If nothing else, city council’s special meeting last week made it clear that a resolution to the Skaha Lake Park controversy is badly needed.
The opposing sides need a resolution, so we can get back to being a community instead of lobbing insults at each other. Trio needs a resolution because as a business, they need to know if they are going to be able to get on with their plans or abandon them. City hall needs a resolution so it does not have to use taxpayer dollars for legal fees.
Most of all, Penticton needs the controversy settled, once and for all, so the city can get started rebuilding its public image.
Is it possible this issue has caused potential businesses to back away? Are people that wanted to locate here scared off by it? Just a few of the things that need to be considered as well.
Living here, we know that this is an isolated issue, and that Penticton, as a whole, is “open for business.” But outsiders looking in, maybe not so much.
The ramifications of that are extensive. Penticton’s growth rate has been stagnant for years, which contributed to the infrastructure deficit the city is facing, when long-range projections of growth didn’t happen.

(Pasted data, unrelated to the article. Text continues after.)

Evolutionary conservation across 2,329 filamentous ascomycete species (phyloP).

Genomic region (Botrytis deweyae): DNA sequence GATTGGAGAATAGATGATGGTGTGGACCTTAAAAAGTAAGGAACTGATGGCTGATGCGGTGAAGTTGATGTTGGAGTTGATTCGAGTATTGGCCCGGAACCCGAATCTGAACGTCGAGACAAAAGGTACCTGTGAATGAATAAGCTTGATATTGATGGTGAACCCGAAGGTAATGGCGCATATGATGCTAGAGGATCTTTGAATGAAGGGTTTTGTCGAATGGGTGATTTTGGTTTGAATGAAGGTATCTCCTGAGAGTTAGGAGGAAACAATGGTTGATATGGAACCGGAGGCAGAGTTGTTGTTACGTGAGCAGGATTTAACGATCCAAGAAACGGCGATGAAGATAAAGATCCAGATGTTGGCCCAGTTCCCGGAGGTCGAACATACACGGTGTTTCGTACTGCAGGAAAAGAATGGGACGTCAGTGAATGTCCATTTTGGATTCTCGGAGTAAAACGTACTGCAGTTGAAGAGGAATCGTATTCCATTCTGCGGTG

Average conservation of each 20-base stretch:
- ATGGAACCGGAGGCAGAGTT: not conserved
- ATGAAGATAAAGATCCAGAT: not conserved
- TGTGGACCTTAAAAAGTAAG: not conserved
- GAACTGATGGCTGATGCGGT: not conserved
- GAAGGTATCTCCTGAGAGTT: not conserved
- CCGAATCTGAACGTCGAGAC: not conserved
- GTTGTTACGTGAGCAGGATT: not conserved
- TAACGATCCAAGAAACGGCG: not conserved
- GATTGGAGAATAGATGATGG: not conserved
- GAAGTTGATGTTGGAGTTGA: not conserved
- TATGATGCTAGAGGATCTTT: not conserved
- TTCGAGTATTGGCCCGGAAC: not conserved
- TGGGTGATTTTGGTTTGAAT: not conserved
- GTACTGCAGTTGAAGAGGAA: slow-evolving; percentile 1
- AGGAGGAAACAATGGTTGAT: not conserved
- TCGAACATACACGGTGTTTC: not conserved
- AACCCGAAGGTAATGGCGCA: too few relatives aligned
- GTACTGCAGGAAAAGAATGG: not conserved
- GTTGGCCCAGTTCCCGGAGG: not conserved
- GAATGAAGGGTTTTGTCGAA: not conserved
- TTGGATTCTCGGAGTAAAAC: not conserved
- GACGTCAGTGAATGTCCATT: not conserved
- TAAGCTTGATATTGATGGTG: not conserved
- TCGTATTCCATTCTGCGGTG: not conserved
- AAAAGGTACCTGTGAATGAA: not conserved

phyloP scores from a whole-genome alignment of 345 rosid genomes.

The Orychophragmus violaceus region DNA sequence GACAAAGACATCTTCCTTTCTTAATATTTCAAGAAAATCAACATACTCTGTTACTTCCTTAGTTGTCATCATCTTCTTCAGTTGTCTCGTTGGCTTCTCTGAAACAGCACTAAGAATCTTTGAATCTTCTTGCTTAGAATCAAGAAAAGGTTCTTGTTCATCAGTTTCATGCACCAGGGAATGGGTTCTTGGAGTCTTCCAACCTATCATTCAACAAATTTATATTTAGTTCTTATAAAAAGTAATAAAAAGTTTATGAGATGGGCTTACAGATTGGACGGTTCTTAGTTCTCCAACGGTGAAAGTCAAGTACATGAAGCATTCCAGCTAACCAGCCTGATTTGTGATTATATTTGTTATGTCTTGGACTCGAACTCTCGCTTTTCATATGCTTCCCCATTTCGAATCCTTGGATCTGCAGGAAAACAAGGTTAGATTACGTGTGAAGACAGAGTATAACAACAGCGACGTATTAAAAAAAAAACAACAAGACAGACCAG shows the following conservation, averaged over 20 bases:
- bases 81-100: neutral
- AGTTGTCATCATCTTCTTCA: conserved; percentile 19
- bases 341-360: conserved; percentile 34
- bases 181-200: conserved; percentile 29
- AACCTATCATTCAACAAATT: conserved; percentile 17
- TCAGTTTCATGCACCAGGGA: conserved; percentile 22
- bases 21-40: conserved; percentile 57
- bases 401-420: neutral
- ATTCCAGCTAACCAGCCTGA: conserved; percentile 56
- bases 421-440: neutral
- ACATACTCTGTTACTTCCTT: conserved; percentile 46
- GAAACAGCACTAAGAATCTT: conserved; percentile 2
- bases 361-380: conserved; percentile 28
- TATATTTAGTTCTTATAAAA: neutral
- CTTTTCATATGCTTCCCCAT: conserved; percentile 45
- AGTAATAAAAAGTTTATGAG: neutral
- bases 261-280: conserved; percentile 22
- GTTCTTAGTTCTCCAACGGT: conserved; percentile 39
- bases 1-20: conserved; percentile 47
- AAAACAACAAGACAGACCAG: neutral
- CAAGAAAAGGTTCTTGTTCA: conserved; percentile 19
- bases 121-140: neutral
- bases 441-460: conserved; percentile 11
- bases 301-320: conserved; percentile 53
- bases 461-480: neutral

New businesses mean new jobs, for both old and new residents. Jobs and residents means more money being spent in local stores, boosting the local economy further. And, it all adds up to more taxes, more badly-needed income for the city.
This controversy needs to be put behind us, so the work of rebuilding, or building a new, image of the city as a place welcoming economic development can begin.
This isn’t going to be a quick process. But the sooner the work begins, the sooner it is done, making it all the more important this controversy be put behind us.